The Journal of San Diego History
Fall 1977, Volume 23, Number 4
James E. Moss, Editor
Thomas L. Scharf, Assistant Editor

Book Review

Douglas H. Strong, Book Review Editor

The Long Trail: How Cowboys and Longhorns Opened the West. By Gardner Soule. New York: McGraw-Hill Book Company, 1976. Bibliography. Illustrations. Index. Map. 341 pages. $10.95.

Reviewed by Charles S. Peterson, Coeditor of The Western Historical Quarterly and member of the board of Editorial Consultants for The Journal of San Diego History.

This book continues McGraw-Hill’s American Trails Series, the volumes of which have appeared over the last fifteen years. Aimed at popular audiences, the American Trail Series has adhered to sound history, and some excellent volumes have been issued including George Stewart, The Califbrnia Trail, David Lavender, Westward Vision (the Oregon Trail), and Wallace Stegner, the Gathering of’ Zion (the Mormon Trail).

The Long Trail follows the effective format and popular tone of earlier numbers in the series. In dealing with the role of cowboys and cattle in the American West, Mr. Soule lays claim to a story that is considerably broader than that of any particular stock trail or for that matter the cumulative body of trails. Not only is his declared intent to trace the development of the cattle industry as an influence in opening the West, but also he seeks to make his account something of a social history. His approach is primarily chronological, tracing the story of cowboys and cattle from its beginning in the rawness of the post-Civil War frontier. Almost annual chapters cover the first decades. Developments after 1885 receive diminishing emphasis until the book closes with a brief and nostalgic bow from recent years. An effort is made throughout to relate developments along the cattle trail to broader national movements, particularly advances in transportation and the technology of animal husbandry and the packing industry. Cowboys, raw and wild, or grown portly and staid, people his account. In their lingo, their practices, and their memories, they give the book an appealing grassroots quality, the impact of which is somewhat marred by the fact that his yarns are only partially disciplined by his story line.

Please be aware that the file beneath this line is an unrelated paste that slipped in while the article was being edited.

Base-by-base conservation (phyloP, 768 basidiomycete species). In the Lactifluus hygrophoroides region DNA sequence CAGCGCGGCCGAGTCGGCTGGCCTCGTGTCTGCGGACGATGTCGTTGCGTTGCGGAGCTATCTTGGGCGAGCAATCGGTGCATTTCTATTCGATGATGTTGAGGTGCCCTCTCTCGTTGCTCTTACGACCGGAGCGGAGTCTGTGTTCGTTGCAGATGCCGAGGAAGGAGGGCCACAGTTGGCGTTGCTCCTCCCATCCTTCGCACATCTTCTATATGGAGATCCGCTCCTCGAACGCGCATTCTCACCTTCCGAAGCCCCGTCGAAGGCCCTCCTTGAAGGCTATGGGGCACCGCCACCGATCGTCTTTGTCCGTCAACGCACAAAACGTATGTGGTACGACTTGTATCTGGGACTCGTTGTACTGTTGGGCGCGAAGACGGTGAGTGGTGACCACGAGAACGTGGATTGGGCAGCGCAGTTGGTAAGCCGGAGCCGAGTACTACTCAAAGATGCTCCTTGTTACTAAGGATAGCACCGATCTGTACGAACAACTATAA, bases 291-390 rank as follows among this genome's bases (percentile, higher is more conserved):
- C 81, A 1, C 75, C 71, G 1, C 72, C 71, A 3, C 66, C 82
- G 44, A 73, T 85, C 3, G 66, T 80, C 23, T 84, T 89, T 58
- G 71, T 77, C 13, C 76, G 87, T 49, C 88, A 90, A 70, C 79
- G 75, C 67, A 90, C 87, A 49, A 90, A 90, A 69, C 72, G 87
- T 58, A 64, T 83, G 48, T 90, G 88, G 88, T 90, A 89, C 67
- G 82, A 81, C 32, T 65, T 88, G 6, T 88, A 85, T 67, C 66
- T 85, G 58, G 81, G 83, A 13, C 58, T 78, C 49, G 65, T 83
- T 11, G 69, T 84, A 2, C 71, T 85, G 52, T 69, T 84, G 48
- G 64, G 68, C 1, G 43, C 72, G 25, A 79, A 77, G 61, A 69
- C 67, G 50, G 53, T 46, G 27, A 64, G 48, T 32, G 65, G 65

To this reader, Gardner Soule’s Long Trail is something of a disappointment. Not surprisingly it has its beginning in Texas. In a curious way it has its end in Texas as well and is apparently a native born and bred. In part this “Texas quality” may be autobiographical. Old time Texan that he is, Soule, who now resides in New York, appears to have left his heart in Texas and, in his telling, the long trail of the cattle kingdom never really departs. In part the Texas emphasis also grows from the author’s over-dependence on “the most authoritative source of information,” The Trail Drivers of Texas, edited by J. Marvin Hunter (p. vii). Unfortunately, heavy use of these reminiscences not only tends to bring the trail full turn in Texas but lends a yarning and episodic quality that is the book’s dominating feature. It makes for somewhat choppy reading. Worse, it does not allow Mr. Soule’s efforts to integrate his story with broader developments to build to the effective related whole one finds in Lavender’s Westward Vision or Stegner’s Gathering of Zion.

In addition, Soule occasionally struck this reader as being misleading and as raising outdated social attitudes that do little to sharpen appreciation of the past and nothing at all to enhance understanding. This is especially apparent in the early chapters. For example, the events leading to the Battle of San Jacinto seem definitely distorted to this reader. (p. 21). More disturbing were references to Mexicans, Mexican Americans and Indians that reflected outmoded attitudes. References to this kind are both jolting and discouraging at a time when a sensitive merging of the cowboy and cattle trail traditions with new moods is badly needed.

As a final note, mention should be made of the publisher’s failure to follow earlier precedent with a good map in the front pages of the book and supporting maps as they are needed. One small unannounced and generally inadequate map is tucked away in the photograph section. In all, The Long Trail fails to provide the trip through the past one might hope for.